by Thu Huong
Like their counterparts in other countries, Vietnamese journalists are also struggling to see whether social media is a new source of information or a fierce competitor – or both.
As we are prepare to celebrate another Viet Nam Revolutionary Press Day (June 21), it's worth talking about how social media has changed the media landscape in this country.
At a meeting held last week on the role of mainstream media in this stage of exploding information held at Tuoi Tre newspaper, one of the top daily Vietnamese newspapers, a Government official called on media outlets to uphold journalistic values not just by publishing important stories but also knowing when to stop.
Knowing when to stop publishing stories that can sell more newspapers - but can scar one's journalistic reputation – is not easy at a time when competition to publish first, on line or in print, is fiercer than ever.
According to statistics released in January from We Are Social, a British-based agency, the number of social media users in Viet Nam is about 28 million out of a total of about 40 million internet users. An average user in Viet Nam spends about three hours a day on social media.
As information explodes on the social media, it's more difficult for media outlets not to publish a story that sells. Getting it first and getting it right are the two main goals, but when both are satisfied, what other elements are there to consider?
Truong Uy, managing editor of Tuoi Tre newspaper, said at the meeting that editors at his newspaper decided not to publish more in-depth materials about the case of Do Quang Thien, a senior high school student from Dak Lak Province.
Thien's story had been widely reported, both on mainstream media and social media. The student had to spend 52 days behind bars for saving a man in a traffic accident. The court believed he was responsible for causing the man's injuries even though the boy repeatedly said he was simply trying to rush the man to hospital.
Uy said other newspapers were rushing to publish account of his days in prison, but Tuoi Tre decided to halt additional coverage so that the student could focus on the year-end examinations. The media spotlight on an act that he might not be responsible for could create a lasting scar on the boy and taint his future.
Social media is a double-sword, providing mainstream media outlets with another source of information and forcing media outlets to be faster, but it also lures mainstream media to sensationalise stories to satisfy hungry readers.
In recent months, there have been criticisms about several media outlets publishing names and personal information of women involved in prostitution cases. In an interview with Tuoi Tre newspaper, Tran Thi Bich Thuy, former chairwoman of HCM City Women's Association, said behind each woman who had to work as prostitute was a hidden personal story.
Thuy said media outlets needed to be more "humane" in its decision to publish names and personal information about the women, as this could push them into desperate situations..
Along that line, photos of child victims of rape and abuse cases should also be barred from appearing in any type of media. Editors must make the decision about when the line is crossed.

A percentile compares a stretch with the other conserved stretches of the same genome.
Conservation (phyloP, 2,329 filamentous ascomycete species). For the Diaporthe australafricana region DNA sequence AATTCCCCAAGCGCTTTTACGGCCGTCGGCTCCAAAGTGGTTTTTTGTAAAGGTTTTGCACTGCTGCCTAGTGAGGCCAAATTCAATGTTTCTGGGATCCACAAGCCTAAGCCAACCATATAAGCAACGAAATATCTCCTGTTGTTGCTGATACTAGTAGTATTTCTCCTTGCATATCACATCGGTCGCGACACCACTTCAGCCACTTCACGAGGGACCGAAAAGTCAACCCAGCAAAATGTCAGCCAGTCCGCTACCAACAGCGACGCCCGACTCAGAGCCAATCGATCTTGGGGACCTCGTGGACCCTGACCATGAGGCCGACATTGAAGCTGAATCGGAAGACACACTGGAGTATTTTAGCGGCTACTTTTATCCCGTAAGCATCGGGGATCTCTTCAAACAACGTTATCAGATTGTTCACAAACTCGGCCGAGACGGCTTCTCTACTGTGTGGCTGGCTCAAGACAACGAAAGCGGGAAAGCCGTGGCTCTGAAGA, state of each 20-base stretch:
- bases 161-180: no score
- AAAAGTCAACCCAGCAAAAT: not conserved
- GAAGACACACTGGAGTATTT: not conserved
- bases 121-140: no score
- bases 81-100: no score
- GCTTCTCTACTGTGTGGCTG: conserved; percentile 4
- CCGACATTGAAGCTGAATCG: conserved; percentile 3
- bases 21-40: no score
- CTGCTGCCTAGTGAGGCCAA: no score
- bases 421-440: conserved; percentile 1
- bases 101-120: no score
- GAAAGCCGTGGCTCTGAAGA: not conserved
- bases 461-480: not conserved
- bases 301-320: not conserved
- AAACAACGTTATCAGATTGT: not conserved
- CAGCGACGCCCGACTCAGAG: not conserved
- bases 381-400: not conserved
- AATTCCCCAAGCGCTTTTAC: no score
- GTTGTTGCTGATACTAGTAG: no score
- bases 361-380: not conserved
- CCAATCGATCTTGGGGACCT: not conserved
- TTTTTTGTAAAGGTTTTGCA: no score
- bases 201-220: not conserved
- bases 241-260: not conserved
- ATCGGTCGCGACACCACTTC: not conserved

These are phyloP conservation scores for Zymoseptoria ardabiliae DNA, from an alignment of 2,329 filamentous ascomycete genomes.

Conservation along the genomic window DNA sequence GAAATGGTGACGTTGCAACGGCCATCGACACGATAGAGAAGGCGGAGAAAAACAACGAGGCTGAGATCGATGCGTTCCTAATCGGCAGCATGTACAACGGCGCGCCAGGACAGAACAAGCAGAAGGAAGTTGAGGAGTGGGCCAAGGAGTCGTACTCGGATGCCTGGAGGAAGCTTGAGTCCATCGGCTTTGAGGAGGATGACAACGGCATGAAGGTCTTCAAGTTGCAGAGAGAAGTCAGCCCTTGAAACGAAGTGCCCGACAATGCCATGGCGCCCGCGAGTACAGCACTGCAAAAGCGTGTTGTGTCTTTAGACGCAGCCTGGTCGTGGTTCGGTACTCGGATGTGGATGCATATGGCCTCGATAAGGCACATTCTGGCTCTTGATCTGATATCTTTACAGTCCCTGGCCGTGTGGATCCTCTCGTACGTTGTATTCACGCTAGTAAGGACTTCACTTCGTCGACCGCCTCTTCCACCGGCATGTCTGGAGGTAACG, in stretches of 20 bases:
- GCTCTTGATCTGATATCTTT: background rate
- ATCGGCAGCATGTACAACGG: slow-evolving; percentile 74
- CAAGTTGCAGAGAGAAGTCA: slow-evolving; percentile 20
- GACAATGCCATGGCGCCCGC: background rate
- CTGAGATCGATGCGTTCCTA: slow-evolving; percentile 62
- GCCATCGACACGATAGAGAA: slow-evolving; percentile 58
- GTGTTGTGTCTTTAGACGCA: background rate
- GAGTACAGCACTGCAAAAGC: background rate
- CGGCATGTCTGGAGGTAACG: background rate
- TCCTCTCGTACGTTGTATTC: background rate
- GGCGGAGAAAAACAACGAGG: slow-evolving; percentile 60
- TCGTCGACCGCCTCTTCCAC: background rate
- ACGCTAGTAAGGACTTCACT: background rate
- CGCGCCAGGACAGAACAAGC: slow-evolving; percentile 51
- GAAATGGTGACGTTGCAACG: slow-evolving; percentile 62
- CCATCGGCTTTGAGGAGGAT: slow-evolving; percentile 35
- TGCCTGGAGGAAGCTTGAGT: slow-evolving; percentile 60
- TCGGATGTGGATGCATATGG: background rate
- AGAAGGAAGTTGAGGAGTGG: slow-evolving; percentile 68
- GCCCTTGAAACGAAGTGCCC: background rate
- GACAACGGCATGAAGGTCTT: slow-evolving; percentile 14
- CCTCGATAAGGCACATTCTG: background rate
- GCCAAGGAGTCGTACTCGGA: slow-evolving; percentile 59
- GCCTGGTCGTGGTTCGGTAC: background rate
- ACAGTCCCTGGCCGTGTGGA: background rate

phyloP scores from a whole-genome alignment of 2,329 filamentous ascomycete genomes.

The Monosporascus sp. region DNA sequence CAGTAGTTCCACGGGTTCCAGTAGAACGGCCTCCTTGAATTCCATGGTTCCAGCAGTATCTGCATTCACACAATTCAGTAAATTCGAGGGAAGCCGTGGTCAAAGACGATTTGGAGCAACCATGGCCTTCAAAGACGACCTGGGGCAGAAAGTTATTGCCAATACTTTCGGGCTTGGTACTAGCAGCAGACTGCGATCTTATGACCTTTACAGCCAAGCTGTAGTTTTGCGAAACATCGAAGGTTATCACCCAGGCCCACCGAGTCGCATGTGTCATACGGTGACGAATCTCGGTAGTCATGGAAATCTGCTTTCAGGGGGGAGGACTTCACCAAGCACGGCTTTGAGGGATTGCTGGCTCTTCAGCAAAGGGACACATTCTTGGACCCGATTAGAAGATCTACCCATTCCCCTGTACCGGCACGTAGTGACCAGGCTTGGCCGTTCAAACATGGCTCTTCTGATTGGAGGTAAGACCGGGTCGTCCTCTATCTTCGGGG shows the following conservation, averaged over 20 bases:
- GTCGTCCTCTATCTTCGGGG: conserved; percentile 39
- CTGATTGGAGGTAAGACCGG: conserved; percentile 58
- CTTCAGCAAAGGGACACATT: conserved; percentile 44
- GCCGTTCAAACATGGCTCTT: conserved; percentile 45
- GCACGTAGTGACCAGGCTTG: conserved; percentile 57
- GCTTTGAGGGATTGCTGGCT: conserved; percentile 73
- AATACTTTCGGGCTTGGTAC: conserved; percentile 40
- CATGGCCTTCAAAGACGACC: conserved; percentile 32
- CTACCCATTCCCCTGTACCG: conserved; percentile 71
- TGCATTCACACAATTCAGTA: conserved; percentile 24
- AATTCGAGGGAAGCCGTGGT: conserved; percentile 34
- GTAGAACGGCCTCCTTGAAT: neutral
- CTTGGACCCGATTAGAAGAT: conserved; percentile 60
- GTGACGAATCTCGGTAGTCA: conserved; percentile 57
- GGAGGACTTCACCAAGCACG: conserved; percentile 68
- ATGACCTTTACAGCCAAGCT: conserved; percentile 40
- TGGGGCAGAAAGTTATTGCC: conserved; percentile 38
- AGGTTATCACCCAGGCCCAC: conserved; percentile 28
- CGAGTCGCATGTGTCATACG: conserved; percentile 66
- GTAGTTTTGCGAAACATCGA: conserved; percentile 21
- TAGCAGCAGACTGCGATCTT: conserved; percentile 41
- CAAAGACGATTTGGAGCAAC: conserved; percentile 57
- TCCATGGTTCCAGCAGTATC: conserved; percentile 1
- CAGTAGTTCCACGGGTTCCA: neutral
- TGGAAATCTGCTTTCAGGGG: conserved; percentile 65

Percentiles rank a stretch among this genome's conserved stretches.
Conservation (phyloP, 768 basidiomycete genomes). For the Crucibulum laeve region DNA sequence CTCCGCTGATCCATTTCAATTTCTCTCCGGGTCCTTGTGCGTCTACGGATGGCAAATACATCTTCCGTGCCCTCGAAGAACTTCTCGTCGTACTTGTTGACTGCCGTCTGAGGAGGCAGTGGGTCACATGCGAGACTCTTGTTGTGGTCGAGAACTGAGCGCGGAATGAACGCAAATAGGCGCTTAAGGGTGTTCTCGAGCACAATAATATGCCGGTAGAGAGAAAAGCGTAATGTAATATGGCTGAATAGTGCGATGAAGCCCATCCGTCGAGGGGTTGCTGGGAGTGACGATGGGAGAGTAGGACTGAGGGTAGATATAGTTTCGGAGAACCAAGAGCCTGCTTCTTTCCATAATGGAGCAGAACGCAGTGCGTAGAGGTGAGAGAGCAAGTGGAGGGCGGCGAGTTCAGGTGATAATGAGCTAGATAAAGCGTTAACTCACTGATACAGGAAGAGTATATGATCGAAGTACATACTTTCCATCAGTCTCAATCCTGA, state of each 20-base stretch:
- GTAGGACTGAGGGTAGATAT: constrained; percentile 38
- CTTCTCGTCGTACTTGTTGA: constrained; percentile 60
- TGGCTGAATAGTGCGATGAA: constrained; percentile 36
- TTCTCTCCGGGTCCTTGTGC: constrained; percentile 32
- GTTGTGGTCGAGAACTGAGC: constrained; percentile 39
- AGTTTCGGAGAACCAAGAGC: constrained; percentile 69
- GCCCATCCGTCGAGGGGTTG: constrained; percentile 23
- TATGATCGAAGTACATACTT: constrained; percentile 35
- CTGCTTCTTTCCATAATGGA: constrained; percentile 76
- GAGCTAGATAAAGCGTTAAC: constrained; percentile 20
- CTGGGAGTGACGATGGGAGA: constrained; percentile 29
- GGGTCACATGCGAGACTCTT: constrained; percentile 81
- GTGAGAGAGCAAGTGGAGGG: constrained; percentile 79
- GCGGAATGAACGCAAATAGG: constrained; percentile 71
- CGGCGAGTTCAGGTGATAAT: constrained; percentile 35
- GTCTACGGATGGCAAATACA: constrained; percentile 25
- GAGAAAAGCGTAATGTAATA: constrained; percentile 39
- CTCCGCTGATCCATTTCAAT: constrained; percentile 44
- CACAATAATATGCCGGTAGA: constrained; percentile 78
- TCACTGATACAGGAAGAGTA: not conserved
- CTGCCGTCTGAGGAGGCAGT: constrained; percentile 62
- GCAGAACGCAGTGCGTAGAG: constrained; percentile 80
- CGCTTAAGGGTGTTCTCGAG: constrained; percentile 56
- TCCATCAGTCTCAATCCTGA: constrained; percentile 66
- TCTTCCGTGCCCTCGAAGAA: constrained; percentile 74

Journalists for mainstream media should take advantage of social media and become tech-savvy but that does not mean journalists can rely solely on social media without fact-checking.
In an interview with local media earlier this week, Deputy Minister of Information and Communication Truong Minh Tuan warned that there was an increasing number of reporters and journalists sitting at their desk and mixing up information from Facebook and other social media sites.
Without fact-checking from official sources and relying sometimes just on rumors spreading on Facebook, journalists lose their values, credibility and sometimes are trapped into writing false stories in a race to win readers.
In January, Viet Nam Television had to apologise to its viewers about false information in a recent episode of the "Seventh Wish" reality programme featuring a street singer couple.
The storyline was about a man who fell in love and married a poor blind girl who loves singing. In reality, the man was already married, has two children and did not marry the blind girl. The VTV investigation concluded that the crew did not follow the protocol of verifying facts.
Last year, many publications were also lured by the sensation on social media about whether Vietnamese young football star, Cong Phuong, had lied about his real age.
The social media created the rumours first, which then turned out to be inaccurate, and a wave of publications over-covered the incidence, causing many to feel that a football talent could be diminished by an unnecessary scandal.
As readers and viewers are lost at the maze of information created by social media, journalists have the responsibility to uphold their journalistic standards even to a higher level, providing the analysis, stories, putting news in context for readers – something that readers cannot find on social media.
Social media also can create rumors that can destroy a person's life due to public humiliation or create confusion and panic in the public.
Prime Minister Nguyen Tan Dung in a meeting earlier this year also said we cannot forbid social media, only ensure that the people have access to the right information by "official" sources.
While that must be supported by authorities and Government officials in ensuring that the media can have access to information in a timely manner, the reporting standard lies solely with each person who works in the media business.
After all, journalists must bear responsibility for the people they write about and the lives they touch. — VNS